Warren Community College and NJ TRANSIT have worked together to efficiently and accurately map a train tunnel using airborne LiDAR packages specifically designed for unmanned aircraft systems.
In the following article, the team at Warren Community College detail the successful collaboration and the project, which employed the Elios 3 unmanned system to create a LiDAR point cloud of the Roseville Tunnel.
NJ TRANSIT needed to create a visual record of a 100-year-old stone train tunnel in Byram Township (Sussex County). Prior to commencing reconstructive work that would fortify the structure with concrete and change the look of the original design, data collection was required so that an existing train line could be revived and expanded. That was easier said than done for a variety of reasons. Previously NJ TRANSIT had worked with Warren Community College and its drone program on another project involving the roof of Newark’s Penn Station.
The Penn Station project worked out so well that when NJ TRANSIT needed help on the tunnel project, it again turned to WarrenUAS.
“Before the Roseville rail tunnel project, we first worked on another challenge with Warren – the precise mapping of the roof of Newark Penn Station,” explained Andy Schwartz, Sr. Director – Radio, Security, & UAV Systems for NJ TRANSIT.
“This was a great project that showcased Warren’s ability to conduct flight operations in a dense urban environment while using precision location technology called Aeropoints to create an accurate orthomosaic map of the roof of the building. The map was used by NJ TRANSIT engineers as part of a renovation project that included the repair/replacement of skylights. The map, given the use of Aeropoints, was also accurately imported into NJ TRANSIT’s GIS imagery database. Given the success of that project and learning that Warren possessed a special drone with LiDAR for scanning confined spaces, I thought that the Roseville Tunnel project would be an excellent place to try the Elios 3 system to create a LiDAR point cloud of the tunnel interior and the two portals.”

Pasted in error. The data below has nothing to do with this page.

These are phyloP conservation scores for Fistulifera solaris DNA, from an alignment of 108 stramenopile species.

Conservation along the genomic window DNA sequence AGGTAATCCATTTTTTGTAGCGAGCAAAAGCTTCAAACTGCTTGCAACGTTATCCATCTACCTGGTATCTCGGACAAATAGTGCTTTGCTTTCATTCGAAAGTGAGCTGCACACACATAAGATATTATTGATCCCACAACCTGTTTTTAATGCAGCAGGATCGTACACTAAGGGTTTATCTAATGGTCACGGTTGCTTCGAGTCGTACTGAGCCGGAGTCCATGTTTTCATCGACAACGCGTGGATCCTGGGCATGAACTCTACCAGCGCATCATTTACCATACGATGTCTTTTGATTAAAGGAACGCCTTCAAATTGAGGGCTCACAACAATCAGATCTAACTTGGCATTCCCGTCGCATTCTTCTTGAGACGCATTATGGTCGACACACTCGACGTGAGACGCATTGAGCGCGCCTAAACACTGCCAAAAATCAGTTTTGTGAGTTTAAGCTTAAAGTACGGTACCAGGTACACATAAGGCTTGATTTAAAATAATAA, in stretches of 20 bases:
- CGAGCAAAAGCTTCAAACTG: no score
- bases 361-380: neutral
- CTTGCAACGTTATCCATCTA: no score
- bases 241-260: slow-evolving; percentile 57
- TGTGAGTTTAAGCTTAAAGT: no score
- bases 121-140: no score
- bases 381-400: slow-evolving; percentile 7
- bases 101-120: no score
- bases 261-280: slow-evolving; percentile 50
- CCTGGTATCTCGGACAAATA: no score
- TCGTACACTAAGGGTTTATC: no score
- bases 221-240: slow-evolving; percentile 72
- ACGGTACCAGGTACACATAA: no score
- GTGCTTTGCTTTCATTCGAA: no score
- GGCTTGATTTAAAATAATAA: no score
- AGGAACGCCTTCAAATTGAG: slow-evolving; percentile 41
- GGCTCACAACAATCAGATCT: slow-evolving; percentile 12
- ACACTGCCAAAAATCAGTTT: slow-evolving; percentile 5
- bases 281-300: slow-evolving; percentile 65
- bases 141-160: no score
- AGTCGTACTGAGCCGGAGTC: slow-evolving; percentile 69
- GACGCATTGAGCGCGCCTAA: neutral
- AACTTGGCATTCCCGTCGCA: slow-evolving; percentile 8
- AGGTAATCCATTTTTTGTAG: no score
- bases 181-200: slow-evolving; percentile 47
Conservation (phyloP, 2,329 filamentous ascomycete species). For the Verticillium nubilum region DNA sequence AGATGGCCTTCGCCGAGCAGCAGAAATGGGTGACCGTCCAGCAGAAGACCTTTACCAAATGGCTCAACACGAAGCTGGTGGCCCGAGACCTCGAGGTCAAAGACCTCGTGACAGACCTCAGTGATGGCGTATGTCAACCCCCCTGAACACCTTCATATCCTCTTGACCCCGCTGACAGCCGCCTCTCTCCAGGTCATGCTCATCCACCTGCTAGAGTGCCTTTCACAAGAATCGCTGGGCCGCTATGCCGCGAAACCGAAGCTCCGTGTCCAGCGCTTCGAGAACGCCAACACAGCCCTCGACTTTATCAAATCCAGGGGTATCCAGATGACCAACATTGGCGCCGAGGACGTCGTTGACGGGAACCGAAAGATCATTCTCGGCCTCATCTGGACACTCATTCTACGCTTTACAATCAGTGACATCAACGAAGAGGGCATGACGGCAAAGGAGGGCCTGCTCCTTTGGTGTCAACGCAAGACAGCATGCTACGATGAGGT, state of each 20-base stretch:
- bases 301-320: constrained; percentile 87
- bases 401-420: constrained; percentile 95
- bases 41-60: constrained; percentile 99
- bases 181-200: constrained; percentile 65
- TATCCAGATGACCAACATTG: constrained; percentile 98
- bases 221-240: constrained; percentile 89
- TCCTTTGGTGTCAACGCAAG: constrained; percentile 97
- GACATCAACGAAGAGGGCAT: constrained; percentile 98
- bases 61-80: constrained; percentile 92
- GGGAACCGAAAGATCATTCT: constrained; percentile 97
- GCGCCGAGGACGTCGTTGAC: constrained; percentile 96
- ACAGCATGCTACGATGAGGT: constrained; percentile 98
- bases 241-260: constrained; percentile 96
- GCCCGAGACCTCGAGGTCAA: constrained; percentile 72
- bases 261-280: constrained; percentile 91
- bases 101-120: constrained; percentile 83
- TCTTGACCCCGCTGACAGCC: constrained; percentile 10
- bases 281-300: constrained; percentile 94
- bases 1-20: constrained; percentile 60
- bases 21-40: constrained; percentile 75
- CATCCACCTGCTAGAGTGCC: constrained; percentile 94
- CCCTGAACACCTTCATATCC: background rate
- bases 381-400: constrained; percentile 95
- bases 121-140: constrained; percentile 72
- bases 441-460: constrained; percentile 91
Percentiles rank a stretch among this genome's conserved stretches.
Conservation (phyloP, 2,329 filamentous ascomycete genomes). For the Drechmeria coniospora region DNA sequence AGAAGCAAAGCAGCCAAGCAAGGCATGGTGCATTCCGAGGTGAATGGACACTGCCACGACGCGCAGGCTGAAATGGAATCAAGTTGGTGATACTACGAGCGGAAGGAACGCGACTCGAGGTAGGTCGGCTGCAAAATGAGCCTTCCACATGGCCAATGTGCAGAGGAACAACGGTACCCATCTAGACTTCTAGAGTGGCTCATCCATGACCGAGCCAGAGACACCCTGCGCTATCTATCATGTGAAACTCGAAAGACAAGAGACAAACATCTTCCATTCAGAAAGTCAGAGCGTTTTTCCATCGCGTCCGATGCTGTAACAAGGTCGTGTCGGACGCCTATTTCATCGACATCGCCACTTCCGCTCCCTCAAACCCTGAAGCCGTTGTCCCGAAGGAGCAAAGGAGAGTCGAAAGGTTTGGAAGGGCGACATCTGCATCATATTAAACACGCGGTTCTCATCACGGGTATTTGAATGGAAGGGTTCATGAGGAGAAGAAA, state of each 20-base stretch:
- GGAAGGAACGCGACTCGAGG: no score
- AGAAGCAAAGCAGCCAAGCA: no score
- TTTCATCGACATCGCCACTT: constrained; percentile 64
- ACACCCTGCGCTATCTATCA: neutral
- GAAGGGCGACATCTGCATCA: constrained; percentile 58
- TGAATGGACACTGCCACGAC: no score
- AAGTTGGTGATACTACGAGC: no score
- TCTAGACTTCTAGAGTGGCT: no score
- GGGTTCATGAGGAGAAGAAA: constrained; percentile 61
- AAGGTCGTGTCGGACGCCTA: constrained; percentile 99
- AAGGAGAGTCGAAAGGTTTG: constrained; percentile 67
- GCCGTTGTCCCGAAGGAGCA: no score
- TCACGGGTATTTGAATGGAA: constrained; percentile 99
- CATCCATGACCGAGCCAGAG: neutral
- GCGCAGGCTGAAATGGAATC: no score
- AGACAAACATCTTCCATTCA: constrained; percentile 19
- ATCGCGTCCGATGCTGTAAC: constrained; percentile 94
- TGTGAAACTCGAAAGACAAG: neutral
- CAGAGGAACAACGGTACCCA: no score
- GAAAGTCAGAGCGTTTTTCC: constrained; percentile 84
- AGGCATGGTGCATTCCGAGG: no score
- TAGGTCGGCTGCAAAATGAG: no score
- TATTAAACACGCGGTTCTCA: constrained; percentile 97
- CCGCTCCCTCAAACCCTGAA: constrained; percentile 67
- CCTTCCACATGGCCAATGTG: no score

And so, earlier this year a team from Warren Community College consisting of staff and students, used a specialized drone to map the inside of the tunnel with a LiDAR (Light Detection and Ranging) scanner. The highly accurate LiDAR uses laser pulses bouncing off the surface of the structure to create millions of points in 3-dimensional space that will allow the team to render an extremely accurate and measurable 3D reproduction of the tunnel.
“The scope of work involved was challenging,” said Peter Miller, Unmanned Systems Specialist and Flight Operations Manager for the College. “With our high-tech equipment though we were up to that challenge.”
NJ TRANSIT first became aware of Warren – and its abilities – through a common UAS vendor, Censys Technologies. As both organizations were working to add the Sentaero to their fleets, Schwartz met Dr. Will Austin, Chief Pilot at Warren as they began to work through similar procurement processes and training endeavors.
“I reached out to Dr. Austin and learned about the amazing UAS program that they had established at Warren,” said Schwartz. “Given we both were acquiring the same aircraft, we agreed to work/train together, when possible, to benefit both organizations. Warren had the technical/academic expertise in UAS operations – along with a deep tool bag of UAS solutions – and NJ TRANSIT had the real-world environment that could benefit from the application of UAS technology. It was during a few visits to the College that we had discussions about real-world projects that would be of mutual benefit to both Warren and NJ TRANSIT.”
The tunnel, which is located off of Roseville Road in Byram Township, is part of an 8-mile extension of NJ TRANSIT’s Morristown line. The Roseville Tunnel is between the existing NJ TRANSIT line at Port Morris and the planned site of the Andover Station. The previously abandoned tunnel and rail line, known as the “Lackawanna Cutoff,” has been inactive for almost 50 years.
“Mapping the NJ TRANSIT tunnel was an interesting mission,” said Amanda Moberg, Senior Lab Associate at Warren. “Adam Kyle (Warren instructor) and I took the College’s Capstone class out to the tunnel and used the Flyability Elios 3 drone to capture a LiDAR point cloud map of the tunnel.” Moberg noted that a normal camera was not a viable option due to insufficient light inside the tunnel.
“Once the map was processed,” said Moberg, “the point cloud showed the interior texture of the tunnel walls, including the difference between the raw stone portions and a section that had been reinforced with concrete. One of the Capstone students who was with us that day, Jacob Heimo, and who is one of two WarrenUAS students completing an internship with NJ TRANSIT, is currently working on extracting measurements from that point cloud map for use on the tunnel construction project.”